Quercus geminata

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Sand live oak
Quercus geminata (homeredwardprice).jpg
Acorns and leaves of a sand live oak in Florida
Scientific classification
Kingdom: Plantae
(unranked): Angiosperms
(unranked): Eudicots
(unranked): Rosids
Order: Fagales
Family: Fagaceae
Genus: Quercus
Section: Quercus
Series: Virentes
Species: Q. geminata
Binomial name
Quercus geminata
Small[1][2]

Quercus virginiana var. maritima Sarg.Michx.[1]

Sand live oak at sunrise

Quercus geminata, commonly called sand live oak, is an evergreen oak tree that is native to parts of the coastal southeastern United States, along the Atlantic Coast from Miami-Dade County, Florida northward to southeastern Virginia and along the Gulf Coast from Florida northward and westward to southern Mississippi,[3] on seacoast dunes and on white sands in evergreen oak scrubs.[1]

A small- to medium-sized tree, the sand live oak is scrubby and forms thickets. The bark is dark, thick, furrowed, and roughly ridged. The leaves are thick, leathery, and coarsely veined, with extremely revolute margins, giving them the appearance of inverted shallow bowls; their tops dark green, their bottoms dull gray and very tightly tomentose, and their petioles densely pubescent, they are simple and typically flat with bony-opaque margins, having a length of 0.75–4.5 inches (2–12 cm) and a width of 0.2–1.5 inches (0.5–4 cm). The male flowers are green hanging catkins. The acorns are small, 0.5–1 inch (1–2.5 cm), oblong-ellipsoid or ovoid, and are commonly born in pairs on peduncles of varying lengths.[1][2]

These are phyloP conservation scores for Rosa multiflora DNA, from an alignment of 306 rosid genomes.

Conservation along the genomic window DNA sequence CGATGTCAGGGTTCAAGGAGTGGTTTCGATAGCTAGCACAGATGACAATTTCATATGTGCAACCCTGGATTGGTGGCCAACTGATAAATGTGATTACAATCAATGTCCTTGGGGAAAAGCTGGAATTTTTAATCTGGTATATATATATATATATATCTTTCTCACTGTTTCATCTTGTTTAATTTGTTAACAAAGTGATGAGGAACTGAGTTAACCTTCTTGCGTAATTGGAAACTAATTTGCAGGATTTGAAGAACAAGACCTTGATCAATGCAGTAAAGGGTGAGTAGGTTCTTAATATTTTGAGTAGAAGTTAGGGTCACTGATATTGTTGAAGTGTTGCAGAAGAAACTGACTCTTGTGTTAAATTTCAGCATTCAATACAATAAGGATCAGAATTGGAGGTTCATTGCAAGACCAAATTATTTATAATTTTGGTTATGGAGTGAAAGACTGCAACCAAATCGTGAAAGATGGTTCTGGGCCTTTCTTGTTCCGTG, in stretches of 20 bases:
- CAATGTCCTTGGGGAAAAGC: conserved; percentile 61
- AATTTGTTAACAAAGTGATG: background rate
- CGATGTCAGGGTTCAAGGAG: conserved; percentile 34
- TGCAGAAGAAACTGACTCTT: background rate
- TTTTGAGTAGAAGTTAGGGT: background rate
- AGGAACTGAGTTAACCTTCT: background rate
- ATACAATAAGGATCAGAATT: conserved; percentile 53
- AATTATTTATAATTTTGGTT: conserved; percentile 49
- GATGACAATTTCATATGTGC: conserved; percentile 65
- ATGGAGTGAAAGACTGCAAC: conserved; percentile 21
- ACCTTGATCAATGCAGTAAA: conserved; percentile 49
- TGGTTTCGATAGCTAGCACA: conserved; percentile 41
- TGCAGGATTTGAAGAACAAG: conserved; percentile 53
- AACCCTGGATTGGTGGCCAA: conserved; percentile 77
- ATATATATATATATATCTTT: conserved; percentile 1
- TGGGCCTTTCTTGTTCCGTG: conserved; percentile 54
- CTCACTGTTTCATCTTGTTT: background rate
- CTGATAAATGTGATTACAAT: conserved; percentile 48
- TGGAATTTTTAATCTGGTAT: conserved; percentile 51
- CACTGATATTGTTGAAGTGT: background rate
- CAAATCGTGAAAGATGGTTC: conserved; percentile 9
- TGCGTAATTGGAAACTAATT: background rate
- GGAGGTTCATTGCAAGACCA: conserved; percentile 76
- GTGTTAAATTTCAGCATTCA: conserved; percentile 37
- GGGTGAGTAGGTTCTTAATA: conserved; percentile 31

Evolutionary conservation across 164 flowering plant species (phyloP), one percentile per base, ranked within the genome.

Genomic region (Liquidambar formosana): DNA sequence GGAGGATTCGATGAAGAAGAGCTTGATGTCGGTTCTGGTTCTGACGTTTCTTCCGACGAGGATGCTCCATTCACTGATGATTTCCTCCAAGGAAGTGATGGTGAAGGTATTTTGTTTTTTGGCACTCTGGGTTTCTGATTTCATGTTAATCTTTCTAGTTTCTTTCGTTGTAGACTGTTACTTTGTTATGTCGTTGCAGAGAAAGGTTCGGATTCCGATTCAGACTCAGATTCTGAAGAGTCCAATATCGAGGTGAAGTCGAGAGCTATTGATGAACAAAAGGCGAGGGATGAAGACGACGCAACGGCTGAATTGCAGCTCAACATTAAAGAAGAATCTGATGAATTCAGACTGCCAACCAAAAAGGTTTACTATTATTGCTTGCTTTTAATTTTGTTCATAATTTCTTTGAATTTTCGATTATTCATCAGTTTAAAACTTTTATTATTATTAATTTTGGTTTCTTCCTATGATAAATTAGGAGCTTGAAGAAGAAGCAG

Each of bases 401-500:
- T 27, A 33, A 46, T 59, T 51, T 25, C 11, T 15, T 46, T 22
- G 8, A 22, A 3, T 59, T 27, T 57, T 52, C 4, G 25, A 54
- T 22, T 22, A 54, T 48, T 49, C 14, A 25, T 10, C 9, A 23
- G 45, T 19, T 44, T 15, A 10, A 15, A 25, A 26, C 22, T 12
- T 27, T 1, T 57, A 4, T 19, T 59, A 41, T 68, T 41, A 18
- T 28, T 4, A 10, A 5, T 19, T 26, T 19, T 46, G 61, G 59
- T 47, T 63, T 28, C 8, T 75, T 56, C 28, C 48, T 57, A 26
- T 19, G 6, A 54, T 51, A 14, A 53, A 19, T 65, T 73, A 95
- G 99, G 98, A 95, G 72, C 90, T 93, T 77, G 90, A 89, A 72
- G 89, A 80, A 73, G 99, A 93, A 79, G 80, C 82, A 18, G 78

In coastal Florida's evergreen oak scrub, the Sand Live Oak is a ubiquitous and abundant species; the threatened Florida scrub-jay is found only in Florida scrub.[4][5] Live oaks, having characteristics of the sand live oak and the southern live oak (Q. virginiana), grow further inland. It is believed that these specimens are hybrids of Q. geminata and Q. virginiana.[1] While hybridization does occur between Q. geminata and Q. virginiana, the two species are genetically and morphologically distinct.[6] The Cuban oak, Q. sagraeana, has been purported to be a hybrid[7][8] between the sand live oak and Q. oleoides, but recent evidence suggests that the Cuban oak is a separate species without hybrid origin.[9]

References[edit]

  1. ^ a b c d e Kurz, Herman; Godfrey, Robert K. (1962), Trees of Northern Florida, Gainesville, Florida, USA: University Press of Florida, pp. 75–77, ISBN 978-0-8130-0666-6 
  2. ^ a b Nelson, Gil (1994), The Trees of Florida: A Reference and Field Guide, Sarasota, Florida, USA: Pineapple Press, p. 86,185,186,196, ISBN 1-56164-055-7 
  3. ^ [1] "FloriData — Quercus geminata", Retrieved 2011-07-06
  4. ^ [2] "The University of Florida – School of Forest Resources & Conservation — Scrub", Retrieved 2011-07-08
  5. ^ [3] "AN ECOLOGICAL OVERVIEW OF SCRUB HABITAT AND FLORIDA SCRUB-JAYS IN BREVARD COUNTY", Retrieved 2011-07-08
  6. ^ Cavender-Bares, Jeannine; Pahlich, Anette (2009). "Molecular, morphological and ecological niche differentiation of sympatric sister oak species, Quercus virginiana and Q. geminata (Fagaceae)". American Journal of Botany 6: 1690–1702. doi:10.3732/ajb.0800315. 
  7. ^ [4] "Flora of North America — Quercus geminata", Retrieved 2011-07-06
  8. ^ Muller, Cornelius H. (1955). "The origin of Quercus on Cuba". Revista de la Sociedad Cubana de Botánica 7: 41–47. 
  9. ^ Gugger, Paul F.; Cavender-Bares, Jeannine (2012). "Molecular and morphological support for a Florida origin of the Cuban oak". Journal of Biogeography. doi:10.1111/j.1365-2699.2011.02610.x. 

External links[edit]

  • Many close-up photographs are found at [5] "Carolina Nature – Will Cook's Web Site"
  • [6] "North Carolina Cooperative Extension – Quercus geminata"